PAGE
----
Deep sea carbon reservoirs once superheated the Earth – could it happen again?

As concern grows over human-induced climate change, many scientists are looking back through Earth’s history to events that can shed light on changes occurring today. Analyzing how the planet’s climate system has changed in the past improves our understanding of how it may behave in the future.

It is now clear from these studies that abrupt warming events are built into Earth’s climate system. They have occurred when disturbances in carbon storage at Earth’s surface released greenhouse gases into the atmosphere. One of the grand challenges for climate scientists like me is to determine where these releases came from before humans were present, and what triggered them. Importantly, we want to know if such an event could happen again.

In a recently published study, my colleagues Katie Harazin, Nadine Krupinski and I discovered that at the end of the last glacial era, about 20,000 years ago, carbon dioxide was released into the ocean from geologic reservoirs located on the seafloor when the oceans began to warm.

This finding is a potential game-changer. Naturally occurring reservoirs of carbon in the modern ocean could be disturbed again, with potentially serious effects to Earth’s oceans and climate.

Earth has cycled between ice ages (low points) and warm interglacial periods over the past 800,000 years. But current climatic warming is occurring much faster than past warming events. NASA

The past is prologue

One of the best-known examples of a rapid warming caused by release of geologic carbon is the Paleocene-Eocene Thermal Maximum, or PETM, a major global warming event that occured about 55 million years ago. During the PETM, the Earth warmed by 9 to 16 degrees Fahrenheit (5 to 9 degrees Celsius) within about 10,000 years.

Climate scientists now consider the PETM to be an analog for environmental changes taking place today. The PETM happened over a longer period and without human involvement, but it shows that there is inherent instability in the climate system if carbon from geologic reservoirs is released rapidly.

Scientists also know that atmospheric carbon dioxide levels rose rapidly at the end of each of the late Pleistocene ice ages, helping to warm the climate. During the most recent warming episode, 17,000 years ago, the Earth warmed by 9 to 13 degrees Fahrenheit (5 to 7 degrees Celsius).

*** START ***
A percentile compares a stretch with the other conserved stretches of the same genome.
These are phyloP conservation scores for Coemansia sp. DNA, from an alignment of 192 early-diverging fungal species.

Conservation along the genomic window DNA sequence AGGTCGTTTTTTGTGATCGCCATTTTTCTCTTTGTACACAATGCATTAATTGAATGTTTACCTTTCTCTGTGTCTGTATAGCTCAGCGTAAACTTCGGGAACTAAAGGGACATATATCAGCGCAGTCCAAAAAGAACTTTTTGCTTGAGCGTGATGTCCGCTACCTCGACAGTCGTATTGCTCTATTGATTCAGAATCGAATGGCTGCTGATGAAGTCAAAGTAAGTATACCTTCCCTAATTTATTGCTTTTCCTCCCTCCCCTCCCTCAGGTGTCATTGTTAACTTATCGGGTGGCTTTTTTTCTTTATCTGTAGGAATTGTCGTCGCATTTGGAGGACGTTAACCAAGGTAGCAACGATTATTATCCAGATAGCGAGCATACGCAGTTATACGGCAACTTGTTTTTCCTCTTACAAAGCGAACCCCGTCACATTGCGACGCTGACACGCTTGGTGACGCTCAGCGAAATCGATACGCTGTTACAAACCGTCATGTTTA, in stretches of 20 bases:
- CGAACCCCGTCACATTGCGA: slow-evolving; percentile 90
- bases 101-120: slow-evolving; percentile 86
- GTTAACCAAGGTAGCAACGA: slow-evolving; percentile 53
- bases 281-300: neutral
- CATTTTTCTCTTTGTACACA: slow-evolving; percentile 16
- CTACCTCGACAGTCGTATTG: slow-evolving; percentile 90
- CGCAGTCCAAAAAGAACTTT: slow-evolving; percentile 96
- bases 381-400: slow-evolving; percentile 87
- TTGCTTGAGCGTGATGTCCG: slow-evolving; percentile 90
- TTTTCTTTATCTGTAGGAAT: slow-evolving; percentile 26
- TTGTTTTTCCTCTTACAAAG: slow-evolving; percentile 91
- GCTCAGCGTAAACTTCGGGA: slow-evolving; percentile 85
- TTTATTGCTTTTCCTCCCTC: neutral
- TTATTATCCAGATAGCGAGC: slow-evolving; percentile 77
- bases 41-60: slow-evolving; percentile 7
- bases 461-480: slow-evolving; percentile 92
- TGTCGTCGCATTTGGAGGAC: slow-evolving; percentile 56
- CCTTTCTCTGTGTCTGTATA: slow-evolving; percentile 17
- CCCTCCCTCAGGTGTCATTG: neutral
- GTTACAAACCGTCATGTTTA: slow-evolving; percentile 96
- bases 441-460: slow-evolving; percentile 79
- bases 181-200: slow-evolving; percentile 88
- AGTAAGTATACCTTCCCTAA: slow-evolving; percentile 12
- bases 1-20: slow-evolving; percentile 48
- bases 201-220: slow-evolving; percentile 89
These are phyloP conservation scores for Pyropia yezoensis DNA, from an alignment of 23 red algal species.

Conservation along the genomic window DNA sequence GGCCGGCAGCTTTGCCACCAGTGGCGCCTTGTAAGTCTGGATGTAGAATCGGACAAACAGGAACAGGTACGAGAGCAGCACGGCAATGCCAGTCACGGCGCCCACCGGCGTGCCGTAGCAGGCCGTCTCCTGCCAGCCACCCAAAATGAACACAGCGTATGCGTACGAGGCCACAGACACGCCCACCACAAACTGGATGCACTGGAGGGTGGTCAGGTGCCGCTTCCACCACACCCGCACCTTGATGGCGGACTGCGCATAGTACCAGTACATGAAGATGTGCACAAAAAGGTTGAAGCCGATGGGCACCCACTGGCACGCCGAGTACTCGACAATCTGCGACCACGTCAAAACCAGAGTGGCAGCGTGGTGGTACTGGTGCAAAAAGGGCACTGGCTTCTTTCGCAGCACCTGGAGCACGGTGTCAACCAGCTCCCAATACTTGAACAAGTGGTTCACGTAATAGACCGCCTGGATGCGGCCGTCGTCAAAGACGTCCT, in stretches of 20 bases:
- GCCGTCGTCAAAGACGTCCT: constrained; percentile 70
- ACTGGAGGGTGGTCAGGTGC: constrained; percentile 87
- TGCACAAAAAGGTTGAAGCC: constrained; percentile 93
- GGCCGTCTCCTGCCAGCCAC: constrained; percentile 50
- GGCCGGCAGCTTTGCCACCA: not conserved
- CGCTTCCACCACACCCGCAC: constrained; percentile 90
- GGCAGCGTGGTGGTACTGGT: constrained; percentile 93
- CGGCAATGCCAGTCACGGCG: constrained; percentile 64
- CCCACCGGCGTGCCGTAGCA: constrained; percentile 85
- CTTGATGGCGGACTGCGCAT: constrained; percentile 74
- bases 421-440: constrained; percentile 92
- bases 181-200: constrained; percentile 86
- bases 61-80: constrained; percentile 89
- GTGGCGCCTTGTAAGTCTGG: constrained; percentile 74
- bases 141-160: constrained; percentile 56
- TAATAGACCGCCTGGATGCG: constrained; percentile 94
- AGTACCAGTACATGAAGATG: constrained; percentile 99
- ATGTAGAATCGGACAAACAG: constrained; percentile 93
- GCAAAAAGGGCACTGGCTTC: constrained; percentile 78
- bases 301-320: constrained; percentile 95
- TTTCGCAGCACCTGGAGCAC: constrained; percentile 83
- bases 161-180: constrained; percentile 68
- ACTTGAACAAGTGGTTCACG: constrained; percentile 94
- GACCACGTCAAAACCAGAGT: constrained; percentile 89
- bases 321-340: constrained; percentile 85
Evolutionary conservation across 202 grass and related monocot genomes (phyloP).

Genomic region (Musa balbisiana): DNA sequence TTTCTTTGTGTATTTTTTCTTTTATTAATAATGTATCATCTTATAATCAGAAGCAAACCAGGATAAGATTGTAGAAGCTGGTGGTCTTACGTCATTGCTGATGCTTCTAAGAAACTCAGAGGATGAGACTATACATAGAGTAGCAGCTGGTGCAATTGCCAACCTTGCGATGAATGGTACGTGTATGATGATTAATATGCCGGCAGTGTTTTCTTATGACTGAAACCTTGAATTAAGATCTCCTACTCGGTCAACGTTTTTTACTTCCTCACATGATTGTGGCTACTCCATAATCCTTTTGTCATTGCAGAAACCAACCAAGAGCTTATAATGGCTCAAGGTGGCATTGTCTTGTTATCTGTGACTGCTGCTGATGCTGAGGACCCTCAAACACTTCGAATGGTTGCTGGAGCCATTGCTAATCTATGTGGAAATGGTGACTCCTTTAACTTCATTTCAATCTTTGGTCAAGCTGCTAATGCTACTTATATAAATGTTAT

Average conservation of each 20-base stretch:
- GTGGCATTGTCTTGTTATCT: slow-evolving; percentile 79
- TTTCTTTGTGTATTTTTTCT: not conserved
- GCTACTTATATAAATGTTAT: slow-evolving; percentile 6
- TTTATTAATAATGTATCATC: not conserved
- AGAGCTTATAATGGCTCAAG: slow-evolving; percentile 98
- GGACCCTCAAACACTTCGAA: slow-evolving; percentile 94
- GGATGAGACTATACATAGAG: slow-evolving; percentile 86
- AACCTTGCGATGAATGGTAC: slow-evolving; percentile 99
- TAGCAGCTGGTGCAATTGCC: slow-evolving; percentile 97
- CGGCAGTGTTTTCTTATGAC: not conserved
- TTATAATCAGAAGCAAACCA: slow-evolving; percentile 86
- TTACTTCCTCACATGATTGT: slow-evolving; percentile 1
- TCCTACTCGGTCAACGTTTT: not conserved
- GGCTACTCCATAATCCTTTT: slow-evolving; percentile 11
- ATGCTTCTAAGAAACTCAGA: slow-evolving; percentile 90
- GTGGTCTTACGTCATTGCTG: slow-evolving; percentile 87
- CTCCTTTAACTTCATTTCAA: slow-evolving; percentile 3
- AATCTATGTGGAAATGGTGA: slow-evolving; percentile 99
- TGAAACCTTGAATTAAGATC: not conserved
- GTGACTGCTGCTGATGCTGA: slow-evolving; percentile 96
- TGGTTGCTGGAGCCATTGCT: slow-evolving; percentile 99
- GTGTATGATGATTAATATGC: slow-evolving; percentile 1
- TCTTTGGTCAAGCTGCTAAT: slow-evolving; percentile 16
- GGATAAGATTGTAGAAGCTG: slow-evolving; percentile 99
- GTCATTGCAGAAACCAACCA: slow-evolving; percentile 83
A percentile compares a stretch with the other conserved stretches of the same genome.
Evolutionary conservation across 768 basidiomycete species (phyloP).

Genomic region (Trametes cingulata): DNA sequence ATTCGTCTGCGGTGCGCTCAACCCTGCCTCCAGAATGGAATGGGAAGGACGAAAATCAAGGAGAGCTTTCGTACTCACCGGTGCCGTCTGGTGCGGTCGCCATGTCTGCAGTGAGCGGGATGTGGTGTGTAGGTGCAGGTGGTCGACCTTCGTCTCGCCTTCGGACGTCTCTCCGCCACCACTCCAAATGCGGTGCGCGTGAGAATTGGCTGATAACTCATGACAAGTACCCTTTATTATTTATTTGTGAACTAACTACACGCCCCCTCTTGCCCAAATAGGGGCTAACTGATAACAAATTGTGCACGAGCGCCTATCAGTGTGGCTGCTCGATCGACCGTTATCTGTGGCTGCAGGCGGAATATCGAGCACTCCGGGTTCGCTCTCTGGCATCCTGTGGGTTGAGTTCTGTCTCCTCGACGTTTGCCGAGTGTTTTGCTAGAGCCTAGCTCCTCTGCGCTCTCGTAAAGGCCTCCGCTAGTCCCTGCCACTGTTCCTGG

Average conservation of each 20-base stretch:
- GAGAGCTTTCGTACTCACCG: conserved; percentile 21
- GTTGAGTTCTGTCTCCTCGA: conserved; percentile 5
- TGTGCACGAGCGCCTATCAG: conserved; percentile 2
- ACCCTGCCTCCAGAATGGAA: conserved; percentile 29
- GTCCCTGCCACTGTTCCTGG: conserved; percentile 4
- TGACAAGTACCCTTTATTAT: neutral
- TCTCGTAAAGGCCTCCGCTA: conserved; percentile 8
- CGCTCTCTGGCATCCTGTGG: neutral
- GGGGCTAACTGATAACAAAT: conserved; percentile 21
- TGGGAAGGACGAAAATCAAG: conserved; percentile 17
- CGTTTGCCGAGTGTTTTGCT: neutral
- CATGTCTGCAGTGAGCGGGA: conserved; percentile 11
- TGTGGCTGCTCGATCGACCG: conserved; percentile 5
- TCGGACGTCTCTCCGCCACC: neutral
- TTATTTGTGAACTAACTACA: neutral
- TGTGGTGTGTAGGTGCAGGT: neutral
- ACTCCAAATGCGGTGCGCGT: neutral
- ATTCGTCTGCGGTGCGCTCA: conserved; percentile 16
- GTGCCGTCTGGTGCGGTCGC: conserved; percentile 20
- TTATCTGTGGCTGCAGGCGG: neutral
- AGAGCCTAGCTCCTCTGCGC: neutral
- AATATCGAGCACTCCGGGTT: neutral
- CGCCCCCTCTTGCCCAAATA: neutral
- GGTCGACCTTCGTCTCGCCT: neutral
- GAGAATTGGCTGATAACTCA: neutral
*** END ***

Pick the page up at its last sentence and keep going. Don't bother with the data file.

[embedded content] The Paleocene-Eocene Thermal Maximum warmed the planet so dramatically that tropical rain forests extended northward to the Arctic.
However, hundreds of scientific studies have failed to establish what caused the rapid carbon dioxide increases that ended each ice age. Researchers agree that the ocean must be involved because it acts as a large carbon capacitor, regulating the amount of carbon that resides in the atmosphere. But they are still searching for clues to understand what influences the amount of carbon in the ocean during abrupt climate changes.

Lakes on the ocean floor

Over the past two decades, ocean scientists have discovered that there are reservoirs of liquid and solid carbon dioxide accumulating at the bottom of the ocean, within the rocks and sediments on the margins of active hydrothermal vents. At these sites, volcanic magma from within the Earth meets superheated water, producing plumes of carbon dioxide-rich fluids that filter through crevices in the Earth’s crust, migrating upward towards the surface.

When a plume of this fluid meets cold seawater, the carbon dioxide can solidify into a form called hydrate. The hydrate forms a cap that traps carbon dioxide within the rocks and sediments and keeps it from entering the ocean. But at temperatures above roughly 48 degrees Fahrenheit (9 degrees Celsius), hydrate will melt, releasing buoyant liquid or gaseous carbon dioxide directly into the overlying water.

Scientists have thus far documented reservoirs of liquid and hydrate carbon dioxide in the western Pacific near Taiwan and in the Aegean Sea. In shallower waters, where ocean temperatures are warmer and pressure is lower, researchers have observed pure carbon dioxide emanating directly from sediments as a gas and rising to the ocean’s surface.